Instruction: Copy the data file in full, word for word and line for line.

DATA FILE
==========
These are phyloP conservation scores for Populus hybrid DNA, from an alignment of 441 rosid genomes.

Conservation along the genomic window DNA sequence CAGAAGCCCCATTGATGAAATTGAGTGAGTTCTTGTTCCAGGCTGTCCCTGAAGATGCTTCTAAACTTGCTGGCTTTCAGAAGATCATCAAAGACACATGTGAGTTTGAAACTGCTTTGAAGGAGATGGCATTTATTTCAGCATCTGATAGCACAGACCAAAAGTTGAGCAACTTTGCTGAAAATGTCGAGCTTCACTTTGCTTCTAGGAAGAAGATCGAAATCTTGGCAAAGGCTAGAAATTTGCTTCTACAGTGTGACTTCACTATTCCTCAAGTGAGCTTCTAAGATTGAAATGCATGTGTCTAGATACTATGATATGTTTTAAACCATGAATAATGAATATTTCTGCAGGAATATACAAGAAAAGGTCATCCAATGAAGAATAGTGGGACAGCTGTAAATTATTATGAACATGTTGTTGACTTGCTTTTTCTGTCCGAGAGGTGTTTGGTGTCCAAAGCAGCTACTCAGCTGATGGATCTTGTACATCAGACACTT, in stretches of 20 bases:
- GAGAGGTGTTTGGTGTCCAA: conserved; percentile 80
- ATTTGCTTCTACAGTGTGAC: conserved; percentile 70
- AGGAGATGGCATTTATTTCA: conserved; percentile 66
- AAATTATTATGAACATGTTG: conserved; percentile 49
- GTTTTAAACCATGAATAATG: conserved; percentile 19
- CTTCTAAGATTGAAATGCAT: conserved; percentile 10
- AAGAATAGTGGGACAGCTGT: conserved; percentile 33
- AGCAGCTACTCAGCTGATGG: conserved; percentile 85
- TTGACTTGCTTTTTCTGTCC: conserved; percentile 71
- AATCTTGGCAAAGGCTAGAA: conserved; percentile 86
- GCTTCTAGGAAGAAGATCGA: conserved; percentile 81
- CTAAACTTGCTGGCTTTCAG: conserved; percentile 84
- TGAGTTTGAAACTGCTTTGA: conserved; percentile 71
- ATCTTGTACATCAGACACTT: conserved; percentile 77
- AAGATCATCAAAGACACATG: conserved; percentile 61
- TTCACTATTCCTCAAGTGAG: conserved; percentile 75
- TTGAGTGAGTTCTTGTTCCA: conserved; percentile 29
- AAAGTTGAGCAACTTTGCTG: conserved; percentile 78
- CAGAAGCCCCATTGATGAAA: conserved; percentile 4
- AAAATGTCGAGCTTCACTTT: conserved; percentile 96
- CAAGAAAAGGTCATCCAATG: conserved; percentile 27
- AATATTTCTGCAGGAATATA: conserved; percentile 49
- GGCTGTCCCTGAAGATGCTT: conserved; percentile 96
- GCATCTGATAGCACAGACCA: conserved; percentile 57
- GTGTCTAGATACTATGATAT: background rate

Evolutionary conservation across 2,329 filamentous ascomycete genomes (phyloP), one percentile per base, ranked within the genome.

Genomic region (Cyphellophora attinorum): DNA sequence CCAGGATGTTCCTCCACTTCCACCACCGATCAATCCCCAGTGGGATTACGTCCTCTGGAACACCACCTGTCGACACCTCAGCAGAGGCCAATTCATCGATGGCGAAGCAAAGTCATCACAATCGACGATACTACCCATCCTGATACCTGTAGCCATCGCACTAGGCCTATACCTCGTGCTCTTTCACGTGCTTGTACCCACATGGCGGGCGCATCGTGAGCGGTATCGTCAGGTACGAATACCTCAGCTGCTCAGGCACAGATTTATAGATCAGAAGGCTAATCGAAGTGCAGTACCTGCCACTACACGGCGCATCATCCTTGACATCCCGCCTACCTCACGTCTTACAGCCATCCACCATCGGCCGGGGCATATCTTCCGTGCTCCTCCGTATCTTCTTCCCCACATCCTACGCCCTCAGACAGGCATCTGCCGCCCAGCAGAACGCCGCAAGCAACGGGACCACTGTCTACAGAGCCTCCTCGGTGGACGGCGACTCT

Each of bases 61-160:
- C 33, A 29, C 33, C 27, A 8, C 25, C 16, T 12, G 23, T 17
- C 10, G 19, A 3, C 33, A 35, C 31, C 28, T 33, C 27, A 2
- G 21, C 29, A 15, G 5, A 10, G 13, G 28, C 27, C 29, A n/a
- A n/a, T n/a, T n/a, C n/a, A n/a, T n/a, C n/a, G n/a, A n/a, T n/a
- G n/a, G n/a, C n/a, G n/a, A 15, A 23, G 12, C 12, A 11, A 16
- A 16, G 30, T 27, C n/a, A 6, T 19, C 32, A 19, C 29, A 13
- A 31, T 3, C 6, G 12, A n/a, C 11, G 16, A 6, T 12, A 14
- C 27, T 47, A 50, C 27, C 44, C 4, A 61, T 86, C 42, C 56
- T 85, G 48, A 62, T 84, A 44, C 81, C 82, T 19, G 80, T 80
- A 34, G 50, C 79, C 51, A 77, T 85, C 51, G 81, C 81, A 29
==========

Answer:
These are phyloP conservation scores for Populus hybrid DNA, from an alignment of 441 rosid genomes.

Conservation along the genomic window DNA sequence CAGAAGCCCCATTGATGAAATTGAGTGAGTTCTTGTTCCAGGCTGTCCCTGAAGATGCTTCTAAACTTGCTGGCTTTCAGAAGATCATCAAAGACACATGTGAGTTTGAAACTGCTTTGAAGGAGATGGCATTTATTTCAGCATCTGATAGCACAGACCAAAAGTTGAGCAACTTTGCTGAAAATGTCGAGCTTCACTTTGCTTCTAGGAAGAAGATCGAAATCTTGGCAAAGGCTAGAAATTTGCTTCTACAGTGTGACTTCACTATTCCTCAAGTGAGCTTCTAAGATTGAAATGCATGTGTCTAGATACTATGATATGTTTTAAACCATGAATAATGAATATTTCTGCAGGAATATACAAGAAAAGGTCATCCAATGAAGAATAGTGGGACAGCTGTAAATTATTATGAACATGTTGTTGACTTGCTTTTTCTGTCCGAGAGGTGTTTGGTGTCCAAAGCAGCTACTCAGCTGATGGATCTTGTACATCAGACACTT, in stretches of 20 bases:
- GAGAGGTGTTTGGTGTCCAA: conserved; percentile 80
- ATTTGCTTCTACAGTGTGAC: conserved; percentile 70
- AGGAGATGGCATTTATTTCA: conserved; percentile 66
- AAATTATTATGAACATGTTG: conserved; percentile 49
- GTTTTAAACCATGAATAATG: conserved; percentile 19
- CTTCTAAGATTGAAATGCAT: conserved; percentile 10
- AAGAATAGTGGGACAGCTGT: conserved; percentile 33
- AGCAGCTACTCAGCTGATGG: conserved; percentile 85
- TTGACTTGCTTTTTCTGTCC: conserved; percentile 71
- AATCTTGGCAAAGGCTAGAA: conserved; percentile 86
- GCTTCTAGGAAGAAGATCGA: conserved; percentile 81
- CTAAACTTGCTGGCTTTCAG: conserved; percentile 84
- TGAGTTTGAAACTGCTTTGA: conserved; percentile 71
- ATCTTGTACATCAGACACTT: conserved; percentile 77
- AAGATCATCAAAGACACATG: conserved; percentile 61
- TTCACTATTCCTCAAGTGAG: conserved; percentile 75
- TTGAGTGAGTTCTTGTTCCA: conserved; percentile 29
- AAAGTTGAGCAACTTTGCTG: conserved; percentile 78
- CAGAAGCCCCATTGATGAAA: conserved; percentile 4
- AAAATGTCGAGCTTCACTTT: conserved; percentile 96
- CAAGAAAAGGTCATCCAATG: conserved; percentile 27
- AATATTTCTGCAGGAATATA: conserved; percentile 49
- GGCTGTCCCTGAAGATGCTT: conserved; percentile 96
- GCATCTGATAGCACAGACCA: conserved; percentile 57
- GTGTCTAGATACTATGATAT: background rate

Evolutionary conservation across 2,329 filamentous ascomycete genomes (phyloP), one percentile per base, ranked within the genome.

Genomic region (Cyphellophora attinorum): DNA sequence CCAGGATGTTCCTCCACTTCCACCACCGATCAATCCCCAGTGGGATTACGTCCTCTGGAACACCACCTGTCGACACCTCAGCAGAGGCCAATTCATCGATGGCGAAGCAAAGTCATCACAATCGACGATACTACCCATCCTGATACCTGTAGCCATCGCACTAGGCCTATACCTCGTGCTCTTTCACGTGCTTGTACCCACATGGCGGGCGCATCGTGAGCGGTATCGTCAGGTACGAATACCTCAGCTGCTCAGGCACAGATTTATAGATCAGAAGGCTAATCGAAGTGCAGTACCTGCCACTACACGGCGCATCATCCTTGACATCCCGCCTACCTCACGTCTTACAGCCATCCACCATCGGCCGGGGCATATCTTCCGTGCTCCTCCGTATCTTCTTCCCCACATCCTACGCCCTCAGACAGGCATCTGCCGCCCAGCAGAACGCCGCAAGCAACGGGACCACTGTCTACAGAGCCTCCTCGGTGGACGGCGACTCT

Each of bases 61-160:
- C 33, A 29, C 33, C 27, A 8, C 25, C 16, T 12, G 23, T 17
- C 10, G 19, A 3, C 33, A 35, C 31, C 28, T 33, C 27, A 2
- G 21, C 29, A 15, G 5, A 10, G 13, G 28, C 27, C 29, A n/a
- A n/a, T n/a, T n/a, C n/a, A n/a, T n/a, C n/a, G n/a, A n/a, T n/a
- G n/a, G n/a, C n/a, G n/a, A 15, A 23, G 12, C 12, A 11, A 16
- A 16, G 30, T 27, C n/a, A 6, T 19, C 32, A 19, C 29, A 13
- A 31, T 3, C 6, G 12, A n/a, C 11, G 16, A 6, T 12, A 14
- C 27, T 47, A 50, C 27, C 44, C 4, A 61, T 86, C 42, C 56
- T 85, G 48, A 62, T 84, A 44, C 81, C 82, T 19, G 80, T 80
- A 34, G 50, C 79, C 51, A 77, T 85, C 51, G 81, C 81, A 29